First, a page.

Life On Pig Row: The secret to growing rhubarb

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The Oldham family

High on the Saddleworth hills, the Oldham family have created an inspiring kitchen garden which provides a wealth of rich flavours for the kitchen and larder. This column, written by Andrew and Carol, follows their journey throughout the year

For more information, visit their website

THERE ARE people who talk about our rhubarb; some of them whisper about it as we come and go with our jeans rolled up.

There are those who email us, asking how our rhubarb is bigger than our son, Little D. We have been stopped on Uppermill High Street by a man demanding to know why our rhubarb grows well and his doesn’t.

The answer to why our son is tall and how our rhubarb is always lush and high is all down to food.

Rhubarb is coming to the end of its harvest season for us, and for you, there’s the real secret to growing good rhubarb and the real mistake many growers make.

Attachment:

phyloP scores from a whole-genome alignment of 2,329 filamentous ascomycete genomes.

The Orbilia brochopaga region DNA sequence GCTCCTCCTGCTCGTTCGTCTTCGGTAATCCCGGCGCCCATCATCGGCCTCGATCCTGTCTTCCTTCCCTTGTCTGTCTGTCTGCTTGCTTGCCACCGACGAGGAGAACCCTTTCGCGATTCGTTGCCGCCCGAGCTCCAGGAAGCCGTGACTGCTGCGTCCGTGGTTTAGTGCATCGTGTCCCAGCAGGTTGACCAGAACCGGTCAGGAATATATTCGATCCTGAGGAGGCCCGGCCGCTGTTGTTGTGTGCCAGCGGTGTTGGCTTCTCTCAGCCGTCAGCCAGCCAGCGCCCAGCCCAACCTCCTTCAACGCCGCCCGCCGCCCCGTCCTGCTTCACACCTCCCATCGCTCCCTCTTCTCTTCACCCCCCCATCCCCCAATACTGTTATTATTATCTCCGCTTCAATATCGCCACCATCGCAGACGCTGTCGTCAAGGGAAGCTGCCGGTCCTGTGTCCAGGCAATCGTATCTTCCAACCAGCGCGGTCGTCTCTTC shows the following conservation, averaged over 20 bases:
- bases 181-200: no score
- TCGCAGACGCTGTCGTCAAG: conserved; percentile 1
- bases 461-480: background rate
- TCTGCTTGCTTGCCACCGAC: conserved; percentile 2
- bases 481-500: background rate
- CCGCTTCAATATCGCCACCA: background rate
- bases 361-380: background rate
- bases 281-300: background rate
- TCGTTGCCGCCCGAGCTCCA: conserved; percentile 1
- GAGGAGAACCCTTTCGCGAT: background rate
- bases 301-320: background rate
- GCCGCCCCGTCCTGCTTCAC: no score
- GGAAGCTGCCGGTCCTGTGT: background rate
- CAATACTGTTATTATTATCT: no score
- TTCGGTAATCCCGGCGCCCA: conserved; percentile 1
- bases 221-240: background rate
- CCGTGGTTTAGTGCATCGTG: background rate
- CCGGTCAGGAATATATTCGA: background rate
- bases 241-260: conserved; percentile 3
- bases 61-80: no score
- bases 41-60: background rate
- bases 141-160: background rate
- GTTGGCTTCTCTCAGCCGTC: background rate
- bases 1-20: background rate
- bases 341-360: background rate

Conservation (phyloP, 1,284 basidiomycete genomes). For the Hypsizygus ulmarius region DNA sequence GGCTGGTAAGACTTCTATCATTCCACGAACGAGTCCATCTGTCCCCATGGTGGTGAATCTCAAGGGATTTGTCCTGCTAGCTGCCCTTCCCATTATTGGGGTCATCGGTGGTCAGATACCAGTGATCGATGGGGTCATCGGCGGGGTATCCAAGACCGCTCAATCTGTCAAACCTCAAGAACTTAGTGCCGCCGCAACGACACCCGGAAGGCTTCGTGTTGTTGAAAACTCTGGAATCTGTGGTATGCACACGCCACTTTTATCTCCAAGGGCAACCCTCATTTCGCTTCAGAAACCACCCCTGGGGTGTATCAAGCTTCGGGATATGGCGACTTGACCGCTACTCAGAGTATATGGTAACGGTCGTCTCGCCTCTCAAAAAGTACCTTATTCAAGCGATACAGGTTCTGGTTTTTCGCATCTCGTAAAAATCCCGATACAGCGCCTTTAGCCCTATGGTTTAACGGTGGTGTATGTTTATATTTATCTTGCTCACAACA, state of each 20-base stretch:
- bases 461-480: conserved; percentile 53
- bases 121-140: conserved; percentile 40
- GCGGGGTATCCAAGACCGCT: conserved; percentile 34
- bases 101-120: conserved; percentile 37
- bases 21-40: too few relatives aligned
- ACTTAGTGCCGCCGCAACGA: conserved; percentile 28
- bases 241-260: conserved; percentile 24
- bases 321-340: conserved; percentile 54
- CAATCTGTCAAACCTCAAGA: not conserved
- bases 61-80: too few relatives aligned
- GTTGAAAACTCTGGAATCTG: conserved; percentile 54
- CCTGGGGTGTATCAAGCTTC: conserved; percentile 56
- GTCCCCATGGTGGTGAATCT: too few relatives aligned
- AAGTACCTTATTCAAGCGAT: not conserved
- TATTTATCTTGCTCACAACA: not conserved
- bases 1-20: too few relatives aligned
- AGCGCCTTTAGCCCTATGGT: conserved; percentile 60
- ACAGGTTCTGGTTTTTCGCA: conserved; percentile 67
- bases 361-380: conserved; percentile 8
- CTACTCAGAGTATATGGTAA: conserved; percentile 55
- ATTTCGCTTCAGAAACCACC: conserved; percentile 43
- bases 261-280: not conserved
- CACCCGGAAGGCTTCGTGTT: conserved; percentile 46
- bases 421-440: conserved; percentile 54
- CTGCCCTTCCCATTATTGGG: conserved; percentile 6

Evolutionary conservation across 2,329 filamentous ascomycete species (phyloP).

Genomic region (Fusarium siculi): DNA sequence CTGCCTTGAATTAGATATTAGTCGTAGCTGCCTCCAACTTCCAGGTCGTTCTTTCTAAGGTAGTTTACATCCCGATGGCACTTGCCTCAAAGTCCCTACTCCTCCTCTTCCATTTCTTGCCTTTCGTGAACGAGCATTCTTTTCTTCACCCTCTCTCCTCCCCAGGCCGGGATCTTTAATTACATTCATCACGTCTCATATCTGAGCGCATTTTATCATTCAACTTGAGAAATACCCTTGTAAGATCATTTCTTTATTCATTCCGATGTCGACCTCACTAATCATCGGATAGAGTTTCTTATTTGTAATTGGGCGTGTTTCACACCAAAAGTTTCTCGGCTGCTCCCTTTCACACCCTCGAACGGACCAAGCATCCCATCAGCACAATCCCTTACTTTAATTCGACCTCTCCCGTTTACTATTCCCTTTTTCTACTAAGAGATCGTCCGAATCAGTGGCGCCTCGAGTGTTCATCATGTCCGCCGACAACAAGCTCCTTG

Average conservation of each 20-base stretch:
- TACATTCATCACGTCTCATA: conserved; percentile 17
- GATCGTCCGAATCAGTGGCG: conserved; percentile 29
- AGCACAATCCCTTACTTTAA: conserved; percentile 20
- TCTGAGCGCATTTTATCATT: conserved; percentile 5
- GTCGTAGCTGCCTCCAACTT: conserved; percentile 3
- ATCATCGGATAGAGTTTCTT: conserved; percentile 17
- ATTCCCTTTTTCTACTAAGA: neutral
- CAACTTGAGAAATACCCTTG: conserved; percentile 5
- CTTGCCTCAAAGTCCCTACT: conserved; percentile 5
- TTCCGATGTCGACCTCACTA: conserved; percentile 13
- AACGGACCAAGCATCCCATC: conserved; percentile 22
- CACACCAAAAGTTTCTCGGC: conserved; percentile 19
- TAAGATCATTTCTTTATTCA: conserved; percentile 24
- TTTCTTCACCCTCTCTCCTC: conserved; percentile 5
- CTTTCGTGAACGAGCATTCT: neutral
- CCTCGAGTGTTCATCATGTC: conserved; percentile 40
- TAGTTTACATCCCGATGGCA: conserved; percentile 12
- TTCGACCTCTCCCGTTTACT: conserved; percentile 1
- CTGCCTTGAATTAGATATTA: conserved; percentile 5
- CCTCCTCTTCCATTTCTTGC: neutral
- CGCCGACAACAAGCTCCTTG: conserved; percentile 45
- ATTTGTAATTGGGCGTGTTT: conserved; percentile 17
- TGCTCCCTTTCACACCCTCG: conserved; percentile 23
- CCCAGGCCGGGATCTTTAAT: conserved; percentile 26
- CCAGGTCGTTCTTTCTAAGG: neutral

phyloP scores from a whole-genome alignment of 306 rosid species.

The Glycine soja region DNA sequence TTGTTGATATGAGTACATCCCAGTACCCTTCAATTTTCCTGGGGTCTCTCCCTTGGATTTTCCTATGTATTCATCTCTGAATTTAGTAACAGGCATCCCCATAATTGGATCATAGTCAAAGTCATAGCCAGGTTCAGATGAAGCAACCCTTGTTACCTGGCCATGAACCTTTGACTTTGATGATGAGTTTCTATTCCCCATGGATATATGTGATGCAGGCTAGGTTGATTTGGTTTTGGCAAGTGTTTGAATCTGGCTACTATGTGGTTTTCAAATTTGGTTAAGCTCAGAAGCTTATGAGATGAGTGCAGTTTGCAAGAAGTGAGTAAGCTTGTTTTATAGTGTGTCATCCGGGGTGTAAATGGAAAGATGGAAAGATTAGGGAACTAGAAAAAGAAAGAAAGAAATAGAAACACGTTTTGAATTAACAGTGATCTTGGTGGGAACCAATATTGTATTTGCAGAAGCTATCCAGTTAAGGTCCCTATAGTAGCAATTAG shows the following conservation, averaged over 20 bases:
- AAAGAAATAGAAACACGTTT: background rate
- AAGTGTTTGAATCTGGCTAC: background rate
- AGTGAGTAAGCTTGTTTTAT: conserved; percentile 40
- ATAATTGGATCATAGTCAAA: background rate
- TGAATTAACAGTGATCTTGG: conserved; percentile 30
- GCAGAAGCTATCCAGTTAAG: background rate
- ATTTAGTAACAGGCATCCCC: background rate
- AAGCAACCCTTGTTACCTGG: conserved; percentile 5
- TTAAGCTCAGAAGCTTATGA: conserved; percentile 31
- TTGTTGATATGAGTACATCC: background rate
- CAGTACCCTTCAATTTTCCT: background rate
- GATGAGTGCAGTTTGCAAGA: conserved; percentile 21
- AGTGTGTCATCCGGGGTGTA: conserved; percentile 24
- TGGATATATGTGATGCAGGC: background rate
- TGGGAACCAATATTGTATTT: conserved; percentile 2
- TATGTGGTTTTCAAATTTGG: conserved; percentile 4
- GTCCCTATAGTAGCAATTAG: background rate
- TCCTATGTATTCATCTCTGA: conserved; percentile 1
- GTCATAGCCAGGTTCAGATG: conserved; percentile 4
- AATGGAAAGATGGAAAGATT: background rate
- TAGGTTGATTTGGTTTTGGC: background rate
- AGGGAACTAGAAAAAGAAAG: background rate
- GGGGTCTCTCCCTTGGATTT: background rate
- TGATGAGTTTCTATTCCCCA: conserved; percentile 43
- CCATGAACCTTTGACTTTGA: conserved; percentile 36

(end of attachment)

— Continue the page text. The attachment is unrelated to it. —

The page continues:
Rhubarb shouldn’t be picked after the second week of July. This is not an old wives tale or a rumour put around by Yorkshiremen to put up the price. It’s common sense.

Rhubarb needs the remainder of summer to grow, to soak up the sun, the rain and the heat – and so far there has been little of that. It wouldn’t go amiss to give them a manure tea feed around now.

For those of you thinking that Little D’s height is down to drinking something very funky you’re wrong. More than likely he stood for too long in a muck pile when he was a toddler.

However, manure tea is a simple feed for plants. You need a water barrel, a stick wider than the opening, some string, a hessian sack or an old cotton pillowcase (for goodness sake do not grab the first pillowcase from the linen cupboard, you will pay for it) and you fill it half full with horse or cow muck.

Then tie up the open end, tie it to the stick and dunk it in the barrel. Leave it there for a week. Don’t leave it there for three months as someone we know did as you will find that the sack or pillowcase will rot away and you will have a barrel full of slurry, which does not make for easy watering.

When you have your manure tea, mix it with water as you need, make it the same colour as weak tea rather than builder’s tea. You don’t want to be able to stand a spoon up in it.

Then water away. Around here, manure is free, and rhubarb grows freely if cared for correctly.


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